**Connecting Big Ideas****Operation Meanings & Relationships -**The same number sentence (e.g. 12-4=8) can be associated with different concrete or real-world situations, AND different number sentences can be associated with the same concrete or real-world situation. (TEKS 3.4K, 3.5B-C)

**Properties -**For a given set of numbers there are relationships that are always true, and these are the rules that govern arithmetic and algebra. (TEKS 3.4G, 3.4K)

**Basic Facts & Algorithms -**Basic facts and algorithms for operations with rational numbers use notions of equivalence to transform calculations into simpler ones. (TEKS 3.4G)

**Mathematical situations and structures can be translated and represented abstractly using variables, expressions, and equations. (TEKS 3.5B, 3.5D)**

Variable -

Variable -

**Relations & Functions -**Mathematical rules (relations) can be used to assign members of one set to members of another set. A special rule (function) assigns each member of one set to a unique member of the other set. (TEKS 3.5E)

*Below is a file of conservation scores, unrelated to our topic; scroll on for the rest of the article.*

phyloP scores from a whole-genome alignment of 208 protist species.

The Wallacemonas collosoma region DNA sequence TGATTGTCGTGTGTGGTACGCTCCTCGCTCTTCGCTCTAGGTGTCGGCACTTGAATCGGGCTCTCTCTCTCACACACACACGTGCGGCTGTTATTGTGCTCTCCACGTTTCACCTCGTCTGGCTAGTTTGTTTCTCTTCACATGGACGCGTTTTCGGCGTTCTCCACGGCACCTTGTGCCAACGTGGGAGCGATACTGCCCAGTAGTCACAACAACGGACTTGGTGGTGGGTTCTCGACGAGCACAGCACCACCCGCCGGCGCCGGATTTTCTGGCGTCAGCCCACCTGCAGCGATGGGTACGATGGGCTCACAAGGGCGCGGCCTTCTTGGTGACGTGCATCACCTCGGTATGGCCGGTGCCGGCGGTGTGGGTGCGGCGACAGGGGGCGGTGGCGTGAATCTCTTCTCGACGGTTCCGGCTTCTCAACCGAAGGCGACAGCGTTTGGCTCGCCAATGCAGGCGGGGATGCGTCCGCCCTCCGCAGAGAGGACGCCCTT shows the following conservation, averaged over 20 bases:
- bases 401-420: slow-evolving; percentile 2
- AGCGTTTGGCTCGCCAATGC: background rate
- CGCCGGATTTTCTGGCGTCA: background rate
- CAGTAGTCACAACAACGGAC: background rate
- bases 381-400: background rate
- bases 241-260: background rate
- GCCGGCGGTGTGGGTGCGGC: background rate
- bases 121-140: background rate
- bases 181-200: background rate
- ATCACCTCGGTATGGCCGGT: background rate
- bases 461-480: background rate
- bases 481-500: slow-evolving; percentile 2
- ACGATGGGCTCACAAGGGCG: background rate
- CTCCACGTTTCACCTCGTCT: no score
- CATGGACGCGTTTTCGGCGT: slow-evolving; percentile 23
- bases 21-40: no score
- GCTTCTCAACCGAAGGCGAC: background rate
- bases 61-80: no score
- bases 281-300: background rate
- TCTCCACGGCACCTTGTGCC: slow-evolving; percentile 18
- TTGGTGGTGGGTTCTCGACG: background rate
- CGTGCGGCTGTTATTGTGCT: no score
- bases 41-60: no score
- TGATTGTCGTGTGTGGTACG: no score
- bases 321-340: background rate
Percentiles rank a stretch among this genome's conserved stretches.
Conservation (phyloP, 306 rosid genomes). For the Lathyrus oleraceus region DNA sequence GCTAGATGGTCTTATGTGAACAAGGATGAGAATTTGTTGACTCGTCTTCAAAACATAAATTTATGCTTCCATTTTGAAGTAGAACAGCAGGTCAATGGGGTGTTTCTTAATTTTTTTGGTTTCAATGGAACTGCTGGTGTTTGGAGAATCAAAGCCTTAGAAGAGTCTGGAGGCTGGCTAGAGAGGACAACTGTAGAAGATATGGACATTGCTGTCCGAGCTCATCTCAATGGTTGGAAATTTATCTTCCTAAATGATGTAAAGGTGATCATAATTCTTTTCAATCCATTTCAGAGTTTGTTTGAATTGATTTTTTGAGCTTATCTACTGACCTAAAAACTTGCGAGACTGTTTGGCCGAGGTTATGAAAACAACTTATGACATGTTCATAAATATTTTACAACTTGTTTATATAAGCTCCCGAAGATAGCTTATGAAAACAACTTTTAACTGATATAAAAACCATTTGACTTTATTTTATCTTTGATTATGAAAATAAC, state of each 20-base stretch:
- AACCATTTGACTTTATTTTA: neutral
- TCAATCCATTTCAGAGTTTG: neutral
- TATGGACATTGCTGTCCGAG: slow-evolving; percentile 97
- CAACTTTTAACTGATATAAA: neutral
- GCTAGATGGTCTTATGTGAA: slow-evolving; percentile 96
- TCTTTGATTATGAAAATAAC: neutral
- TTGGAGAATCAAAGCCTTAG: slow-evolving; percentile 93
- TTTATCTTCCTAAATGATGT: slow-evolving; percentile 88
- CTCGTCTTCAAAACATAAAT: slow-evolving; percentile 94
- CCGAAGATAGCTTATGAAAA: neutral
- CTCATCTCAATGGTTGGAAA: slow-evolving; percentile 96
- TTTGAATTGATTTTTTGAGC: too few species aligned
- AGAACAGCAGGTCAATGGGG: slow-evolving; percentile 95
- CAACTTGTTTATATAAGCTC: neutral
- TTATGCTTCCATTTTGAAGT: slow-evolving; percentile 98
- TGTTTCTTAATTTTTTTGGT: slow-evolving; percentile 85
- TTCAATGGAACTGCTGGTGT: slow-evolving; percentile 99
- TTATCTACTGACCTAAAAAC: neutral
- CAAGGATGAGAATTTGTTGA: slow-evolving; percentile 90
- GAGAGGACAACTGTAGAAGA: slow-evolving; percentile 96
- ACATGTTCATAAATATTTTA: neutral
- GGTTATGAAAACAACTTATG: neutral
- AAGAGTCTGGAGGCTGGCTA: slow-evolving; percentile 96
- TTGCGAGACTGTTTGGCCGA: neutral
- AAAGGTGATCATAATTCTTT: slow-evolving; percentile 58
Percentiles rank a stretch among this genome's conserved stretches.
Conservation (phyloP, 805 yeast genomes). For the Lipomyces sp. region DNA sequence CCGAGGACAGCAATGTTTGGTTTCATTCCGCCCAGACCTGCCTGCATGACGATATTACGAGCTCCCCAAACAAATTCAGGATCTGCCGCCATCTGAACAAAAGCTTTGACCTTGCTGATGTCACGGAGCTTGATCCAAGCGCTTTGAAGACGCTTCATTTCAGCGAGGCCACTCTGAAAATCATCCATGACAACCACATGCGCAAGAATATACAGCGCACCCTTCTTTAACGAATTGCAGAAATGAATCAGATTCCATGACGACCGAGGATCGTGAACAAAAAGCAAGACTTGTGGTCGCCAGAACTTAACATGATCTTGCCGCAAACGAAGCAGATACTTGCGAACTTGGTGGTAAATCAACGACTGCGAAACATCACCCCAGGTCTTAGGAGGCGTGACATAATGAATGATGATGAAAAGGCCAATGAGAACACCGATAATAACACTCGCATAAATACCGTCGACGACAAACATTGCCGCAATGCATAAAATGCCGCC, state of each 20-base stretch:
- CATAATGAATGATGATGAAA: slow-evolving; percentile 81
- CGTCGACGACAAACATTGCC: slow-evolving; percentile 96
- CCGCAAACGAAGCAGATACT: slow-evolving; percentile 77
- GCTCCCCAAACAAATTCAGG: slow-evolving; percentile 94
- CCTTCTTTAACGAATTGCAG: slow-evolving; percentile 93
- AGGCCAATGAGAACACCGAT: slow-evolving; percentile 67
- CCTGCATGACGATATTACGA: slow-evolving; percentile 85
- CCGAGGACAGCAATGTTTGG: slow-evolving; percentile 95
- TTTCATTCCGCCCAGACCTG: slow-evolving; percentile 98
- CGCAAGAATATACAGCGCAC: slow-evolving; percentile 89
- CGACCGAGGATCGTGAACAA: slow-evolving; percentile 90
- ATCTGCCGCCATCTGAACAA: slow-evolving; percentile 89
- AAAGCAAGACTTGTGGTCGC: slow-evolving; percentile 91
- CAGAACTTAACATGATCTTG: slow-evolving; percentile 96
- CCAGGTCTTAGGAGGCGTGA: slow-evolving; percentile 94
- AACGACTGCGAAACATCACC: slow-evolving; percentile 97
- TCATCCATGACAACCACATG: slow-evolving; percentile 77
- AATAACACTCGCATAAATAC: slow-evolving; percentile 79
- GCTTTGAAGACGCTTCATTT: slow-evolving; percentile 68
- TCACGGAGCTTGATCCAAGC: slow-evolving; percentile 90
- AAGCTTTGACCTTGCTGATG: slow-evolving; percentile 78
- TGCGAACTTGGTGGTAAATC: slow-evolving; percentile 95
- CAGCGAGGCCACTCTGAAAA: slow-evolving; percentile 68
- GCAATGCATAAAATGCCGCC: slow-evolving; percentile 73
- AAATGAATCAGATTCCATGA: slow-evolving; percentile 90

**Equations & Inequalities -**

Rules of arithmetic and algebra can be used together with notions of equivalence to transform equations and inequalities so solutions can be found. (TEKS 3.5B, 3.5D)

__Essential Questions:__

Variable -

Variable -

Mathematical situations and structures can be translated and represented abstractly using variables, expressions, and equations. (TEKS 3.5B, 3.5D)

Relations & Functions -

Relations & Functions -

Mathematical rules (relations) can be used to assign members of one set to members of another set. A special rule (function) assigns each member of one set to a unique member of the other set. (TEKS 3.5E)

Equations & Inequalities -

Equations & Inequalities -

Rules of arithmetic and algebra can be used together with notions of equivalence to transform equations and inequalities so solutions can be found. (TEKS 3.5B, 3.5D)